Labrador Tea has a long history of traditional use with Inuit, Métis and First Nations all across Canada as an alterative, tonic expectorant, detox tisane, bowel regulator, anti-inflammatory and blood sugar balancer. The Inuktitut name mamaituqutik of the Inuit of Canada, that have lived for millenia across the North from Siberia, Alaska all the way to Greenland then South as southernmost Inuit of Labrador. It has been sipped since time immemorial by our ancestors in amounts of 2 to 3 cups a day. As a tonic it is still a favorite black tea substitute. Northern Labrador tea, Rhododendron tomentosum occurs as a rare species in Scotland, parts of Europe and Russia including Germany “sumpfporst” where, in the 18th Century was added to ale brewing along with Sweet Gale in Beers & Gruits. Commonly known in Fennoscandia “skvattram” in Swedish; “finnmarkspors” in Norwegian; “suopursu” in Finnish as a medicinal plant in folk tradition. Linnaeus included it in his botanical writings and its long history of moderate use. It makes the best campfire tisane full of vitamin C, spice for rubs, broths, pot au feu and soups or wild vinaigrettes. Infuse yourself in the traditional wild brew for health.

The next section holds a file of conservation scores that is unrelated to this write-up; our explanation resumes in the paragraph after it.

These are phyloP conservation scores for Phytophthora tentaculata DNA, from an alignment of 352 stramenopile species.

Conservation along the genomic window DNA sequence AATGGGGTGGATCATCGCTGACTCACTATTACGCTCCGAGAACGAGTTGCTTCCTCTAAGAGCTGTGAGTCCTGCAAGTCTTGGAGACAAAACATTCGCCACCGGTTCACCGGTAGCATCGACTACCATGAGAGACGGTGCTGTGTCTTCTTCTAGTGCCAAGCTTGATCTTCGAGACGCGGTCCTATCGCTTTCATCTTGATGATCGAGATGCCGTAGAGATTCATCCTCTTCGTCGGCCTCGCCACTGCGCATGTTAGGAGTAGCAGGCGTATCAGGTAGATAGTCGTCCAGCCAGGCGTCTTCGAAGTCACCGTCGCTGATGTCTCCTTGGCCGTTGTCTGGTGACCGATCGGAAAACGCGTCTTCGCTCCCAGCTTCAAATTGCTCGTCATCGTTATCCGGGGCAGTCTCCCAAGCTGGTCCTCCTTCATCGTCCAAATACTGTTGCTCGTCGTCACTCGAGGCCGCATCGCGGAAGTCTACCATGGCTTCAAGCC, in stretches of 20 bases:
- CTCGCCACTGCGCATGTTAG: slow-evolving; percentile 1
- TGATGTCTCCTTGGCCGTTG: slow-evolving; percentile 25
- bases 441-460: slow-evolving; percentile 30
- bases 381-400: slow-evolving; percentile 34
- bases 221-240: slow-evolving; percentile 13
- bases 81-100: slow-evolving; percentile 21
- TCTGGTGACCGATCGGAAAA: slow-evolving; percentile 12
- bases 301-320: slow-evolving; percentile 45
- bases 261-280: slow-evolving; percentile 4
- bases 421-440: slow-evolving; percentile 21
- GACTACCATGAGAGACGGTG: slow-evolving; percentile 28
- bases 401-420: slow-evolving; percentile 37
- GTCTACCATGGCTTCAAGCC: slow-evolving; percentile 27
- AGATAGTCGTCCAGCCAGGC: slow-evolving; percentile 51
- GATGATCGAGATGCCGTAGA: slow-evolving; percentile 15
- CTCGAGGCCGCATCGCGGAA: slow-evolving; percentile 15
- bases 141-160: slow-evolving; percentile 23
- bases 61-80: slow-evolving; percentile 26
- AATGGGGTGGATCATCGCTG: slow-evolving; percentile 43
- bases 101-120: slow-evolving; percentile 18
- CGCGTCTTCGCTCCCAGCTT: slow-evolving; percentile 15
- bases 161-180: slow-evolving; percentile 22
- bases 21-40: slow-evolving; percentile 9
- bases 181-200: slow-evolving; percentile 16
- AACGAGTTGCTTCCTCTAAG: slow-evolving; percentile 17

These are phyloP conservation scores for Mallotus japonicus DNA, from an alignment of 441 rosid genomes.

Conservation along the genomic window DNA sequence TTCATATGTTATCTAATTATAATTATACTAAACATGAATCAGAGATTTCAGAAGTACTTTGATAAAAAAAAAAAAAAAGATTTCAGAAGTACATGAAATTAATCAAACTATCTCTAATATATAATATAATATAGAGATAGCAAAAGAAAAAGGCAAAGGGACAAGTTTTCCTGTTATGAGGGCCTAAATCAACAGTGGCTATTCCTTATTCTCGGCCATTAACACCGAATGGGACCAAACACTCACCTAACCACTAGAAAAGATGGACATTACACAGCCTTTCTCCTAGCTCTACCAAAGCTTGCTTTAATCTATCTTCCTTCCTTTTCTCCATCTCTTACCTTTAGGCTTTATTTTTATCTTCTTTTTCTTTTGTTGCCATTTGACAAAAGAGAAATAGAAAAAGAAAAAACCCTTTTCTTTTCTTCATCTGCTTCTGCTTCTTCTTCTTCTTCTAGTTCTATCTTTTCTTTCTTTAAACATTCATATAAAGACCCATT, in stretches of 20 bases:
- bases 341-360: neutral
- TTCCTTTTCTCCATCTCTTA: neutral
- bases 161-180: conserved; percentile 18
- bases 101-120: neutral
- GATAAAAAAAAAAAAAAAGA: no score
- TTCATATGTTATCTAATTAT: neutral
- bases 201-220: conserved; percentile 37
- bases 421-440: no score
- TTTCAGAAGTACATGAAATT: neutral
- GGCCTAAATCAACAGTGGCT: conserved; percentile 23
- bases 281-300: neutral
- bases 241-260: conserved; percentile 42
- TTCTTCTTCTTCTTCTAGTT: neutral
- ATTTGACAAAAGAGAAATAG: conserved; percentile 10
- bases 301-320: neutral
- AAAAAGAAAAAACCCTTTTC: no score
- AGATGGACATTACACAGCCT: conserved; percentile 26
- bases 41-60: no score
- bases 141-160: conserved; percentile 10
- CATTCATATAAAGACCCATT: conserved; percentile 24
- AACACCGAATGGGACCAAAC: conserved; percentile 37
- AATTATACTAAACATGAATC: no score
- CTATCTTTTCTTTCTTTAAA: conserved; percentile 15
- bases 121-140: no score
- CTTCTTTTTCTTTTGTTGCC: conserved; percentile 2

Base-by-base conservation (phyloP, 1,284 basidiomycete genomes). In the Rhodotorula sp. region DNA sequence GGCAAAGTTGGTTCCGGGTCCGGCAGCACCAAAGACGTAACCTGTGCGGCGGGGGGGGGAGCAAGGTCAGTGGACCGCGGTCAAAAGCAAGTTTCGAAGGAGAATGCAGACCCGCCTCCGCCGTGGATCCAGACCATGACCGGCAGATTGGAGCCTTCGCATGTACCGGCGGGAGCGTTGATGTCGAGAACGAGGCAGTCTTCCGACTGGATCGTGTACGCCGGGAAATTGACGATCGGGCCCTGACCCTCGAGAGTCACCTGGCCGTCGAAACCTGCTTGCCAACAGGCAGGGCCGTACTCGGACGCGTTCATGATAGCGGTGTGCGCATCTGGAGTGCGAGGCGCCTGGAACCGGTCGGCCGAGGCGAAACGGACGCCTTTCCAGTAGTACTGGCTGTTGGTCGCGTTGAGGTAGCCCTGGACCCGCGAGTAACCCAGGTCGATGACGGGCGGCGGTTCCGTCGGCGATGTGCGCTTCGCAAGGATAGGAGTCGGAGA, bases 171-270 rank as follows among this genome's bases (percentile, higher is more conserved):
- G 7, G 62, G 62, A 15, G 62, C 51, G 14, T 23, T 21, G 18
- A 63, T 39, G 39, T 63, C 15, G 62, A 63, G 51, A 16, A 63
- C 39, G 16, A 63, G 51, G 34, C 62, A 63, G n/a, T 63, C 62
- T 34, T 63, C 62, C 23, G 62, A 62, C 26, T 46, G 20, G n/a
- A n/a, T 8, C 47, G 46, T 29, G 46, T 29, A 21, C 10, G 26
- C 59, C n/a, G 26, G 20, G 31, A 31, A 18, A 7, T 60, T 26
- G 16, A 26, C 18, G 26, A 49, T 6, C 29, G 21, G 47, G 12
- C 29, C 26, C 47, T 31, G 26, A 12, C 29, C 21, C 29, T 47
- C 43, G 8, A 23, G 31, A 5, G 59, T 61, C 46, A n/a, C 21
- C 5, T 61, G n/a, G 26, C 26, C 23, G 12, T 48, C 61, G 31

PRECAUTIONS: Use in moderation or avoid during pregnancy.
Labrador is a beautiful woodsy aromatic botanicals with rosemary, camphor, swamp funk aroma exuding volatile oils when crushed or infused.Delicate, brothy, buttery, umami mouthfeel with soothing aromatic medicinal qualities and a fresh and sweet finish.
Foraged by Namasthé Wildcrafters in Whistler area, it is hand harvested seasonally and sustainably in a way that promotes more growth. The Fall harvest 2016 is of a wonderful burgundy with orange rust underside rich in matured volatile oils.
Infuse 1 tsp of freshly crushed leaves or 3-5 full leaves whole in 250 ml of boiled water at 100°C for 5 to 10 min. Re-steep leaves 1 to 2 times to extract all of the flavorful health benefits of this traditional native botanical.
Foraged Fall 2015 Labrador Tea from Whistler area, British Columbia.